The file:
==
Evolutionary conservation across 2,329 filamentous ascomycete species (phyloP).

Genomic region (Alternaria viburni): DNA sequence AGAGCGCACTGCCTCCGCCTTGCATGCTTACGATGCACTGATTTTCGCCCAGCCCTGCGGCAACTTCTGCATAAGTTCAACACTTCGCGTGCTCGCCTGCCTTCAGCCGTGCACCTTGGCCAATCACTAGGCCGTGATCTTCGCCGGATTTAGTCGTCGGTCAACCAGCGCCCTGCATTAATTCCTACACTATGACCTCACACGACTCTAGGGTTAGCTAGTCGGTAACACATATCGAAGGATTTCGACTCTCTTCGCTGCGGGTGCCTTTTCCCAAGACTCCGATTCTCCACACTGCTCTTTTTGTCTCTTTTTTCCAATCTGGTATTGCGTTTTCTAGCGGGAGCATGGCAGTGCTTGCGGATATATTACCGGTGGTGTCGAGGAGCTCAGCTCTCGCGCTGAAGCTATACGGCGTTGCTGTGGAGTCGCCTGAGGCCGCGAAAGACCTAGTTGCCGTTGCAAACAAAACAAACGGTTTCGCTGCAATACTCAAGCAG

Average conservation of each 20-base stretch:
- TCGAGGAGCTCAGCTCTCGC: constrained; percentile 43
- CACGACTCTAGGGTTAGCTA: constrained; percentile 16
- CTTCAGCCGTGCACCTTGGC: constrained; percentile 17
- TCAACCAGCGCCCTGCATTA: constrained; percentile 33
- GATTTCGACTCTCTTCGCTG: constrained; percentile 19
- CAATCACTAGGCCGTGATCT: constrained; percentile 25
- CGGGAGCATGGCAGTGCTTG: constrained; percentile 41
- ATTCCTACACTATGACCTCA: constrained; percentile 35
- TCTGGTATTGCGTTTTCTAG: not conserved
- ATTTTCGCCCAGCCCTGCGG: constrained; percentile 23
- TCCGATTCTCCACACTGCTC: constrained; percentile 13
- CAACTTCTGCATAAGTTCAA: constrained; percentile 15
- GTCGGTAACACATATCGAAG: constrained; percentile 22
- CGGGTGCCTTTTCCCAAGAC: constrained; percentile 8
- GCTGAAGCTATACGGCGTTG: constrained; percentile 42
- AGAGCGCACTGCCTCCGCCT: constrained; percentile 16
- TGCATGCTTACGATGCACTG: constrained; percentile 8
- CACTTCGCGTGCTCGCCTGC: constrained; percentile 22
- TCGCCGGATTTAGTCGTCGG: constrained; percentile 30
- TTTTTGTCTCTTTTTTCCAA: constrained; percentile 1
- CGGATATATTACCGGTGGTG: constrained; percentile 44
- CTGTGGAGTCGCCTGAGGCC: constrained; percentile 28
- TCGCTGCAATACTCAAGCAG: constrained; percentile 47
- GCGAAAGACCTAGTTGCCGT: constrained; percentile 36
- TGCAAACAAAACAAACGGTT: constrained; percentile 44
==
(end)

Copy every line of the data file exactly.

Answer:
Evolutionary conservation across 2,329 filamentous ascomycete species (phyloP).

Genomic region (Alternaria viburni): DNA sequence AGAGCGCACTGCCTCCGCCTTGCATGCTTACGATGCACTGATTTTCGCCCAGCCCTGCGGCAACTTCTGCATAAGTTCAACACTTCGCGTGCTCGCCTGCCTTCAGCCGTGCACCTTGGCCAATCACTAGGCCGTGATCTTCGCCGGATTTAGTCGTCGGTCAACCAGCGCCCTGCATTAATTCCTACACTATGACCTCACACGACTCTAGGGTTAGCTAGTCGGTAACACATATCGAAGGATTTCGACTCTCTTCGCTGCGGGTGCCTTTTCCCAAGACTCCGATTCTCCACACTGCTCTTTTTGTCTCTTTTTTCCAATCTGGTATTGCGTTTTCTAGCGGGAGCATGGCAGTGCTTGCGGATATATTACCGGTGGTGTCGAGGAGCTCAGCTCTCGCGCTGAAGCTATACGGCGTTGCTGTGGAGTCGCCTGAGGCCGCGAAAGACCTAGTTGCCGTTGCAAACAAAACAAACGGTTTCGCTGCAATACTCAAGCAG

Average conservation of each 20-base stretch:
- TCGAGGAGCTCAGCTCTCGC: constrained; percentile 43
- CACGACTCTAGGGTTAGCTA: constrained; percentile 16
- CTTCAGCCGTGCACCTTGGC: constrained; percentile 17
- TCAACCAGCGCCCTGCATTA: constrained; percentile 33
- GATTTCGACTCTCTTCGCTG: constrained; percentile 19
- CAATCACTAGGCCGTGATCT: constrained; percentile 25
- CGGGAGCATGGCAGTGCTTG: constrained; percentile 41
- ATTCCTACACTATGACCTCA: constrained; percentile 35
- TCTGGTATTGCGTTTTCTAG: not conserved
- ATTTTCGCCCAGCCCTGCGG: constrained; percentile 23
- TCCGATTCTCCACACTGCTC: constrained; percentile 13
- CAACTTCTGCATAAGTTCAA: constrained; percentile 15
- GTCGGTAACACATATCGAAG: constrained; percentile 22
- CGGGTGCCTTTTCCCAAGAC: constrained; percentile 8
- GCTGAAGCTATACGGCGTTG: constrained; percentile 42
- AGAGCGCACTGCCTCCGCCT: constrained; percentile 16
- TGCATGCTTACGATGCACTG: constrained; percentile 8
- CACTTCGCGTGCTCGCCTGC: constrained; percentile 22
- TCGCCGGATTTAGTCGTCGG: constrained; percentile 30
- TTTTTGTCTCTTTTTTCCAA: constrained; percentile 1
- CGGATATATTACCGGTGGTG: constrained; percentile 44
- CTGTGGAGTCGCCTGAGGCC: constrained; percentile 28
- TCGCTGCAATACTCAAGCAG: constrained; percentile 47
- GCGAAAGACCTAGTTGCCGT: constrained; percentile 36
- TGCAAACAAAACAAACGGTT: constrained; percentile 44